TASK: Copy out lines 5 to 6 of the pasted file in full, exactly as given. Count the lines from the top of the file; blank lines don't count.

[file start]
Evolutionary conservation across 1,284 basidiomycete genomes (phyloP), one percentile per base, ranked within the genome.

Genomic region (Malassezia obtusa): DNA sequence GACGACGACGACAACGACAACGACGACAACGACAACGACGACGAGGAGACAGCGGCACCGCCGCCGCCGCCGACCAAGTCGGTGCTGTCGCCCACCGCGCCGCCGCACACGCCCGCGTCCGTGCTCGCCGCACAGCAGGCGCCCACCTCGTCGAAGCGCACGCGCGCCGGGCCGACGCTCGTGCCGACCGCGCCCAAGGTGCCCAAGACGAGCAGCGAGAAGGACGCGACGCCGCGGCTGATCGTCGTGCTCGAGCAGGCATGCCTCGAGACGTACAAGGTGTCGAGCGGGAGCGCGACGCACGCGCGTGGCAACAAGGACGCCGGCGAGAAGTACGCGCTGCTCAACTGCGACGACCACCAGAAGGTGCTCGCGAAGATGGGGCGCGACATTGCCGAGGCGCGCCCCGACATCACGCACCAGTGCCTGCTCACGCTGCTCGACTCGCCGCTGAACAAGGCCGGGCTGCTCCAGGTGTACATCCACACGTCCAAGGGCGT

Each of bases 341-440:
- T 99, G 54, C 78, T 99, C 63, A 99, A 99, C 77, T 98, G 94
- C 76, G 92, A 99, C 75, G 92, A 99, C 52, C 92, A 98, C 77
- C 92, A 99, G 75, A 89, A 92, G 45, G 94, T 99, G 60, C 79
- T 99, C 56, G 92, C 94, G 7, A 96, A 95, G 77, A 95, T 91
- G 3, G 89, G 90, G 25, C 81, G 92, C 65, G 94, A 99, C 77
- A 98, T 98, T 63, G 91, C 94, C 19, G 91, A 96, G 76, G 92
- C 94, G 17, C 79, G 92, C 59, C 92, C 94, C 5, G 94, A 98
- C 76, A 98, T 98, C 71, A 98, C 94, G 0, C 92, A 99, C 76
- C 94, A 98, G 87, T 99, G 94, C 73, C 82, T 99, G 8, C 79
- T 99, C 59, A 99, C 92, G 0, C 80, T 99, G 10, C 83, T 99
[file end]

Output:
- C 76, G 92, A 99, C 75, G 92, A 99, C 52, C 92, A 98, C 77
- C 92, A 99, G 75, A 89, A 92, G 45, G 94, T 99, G 60, C 79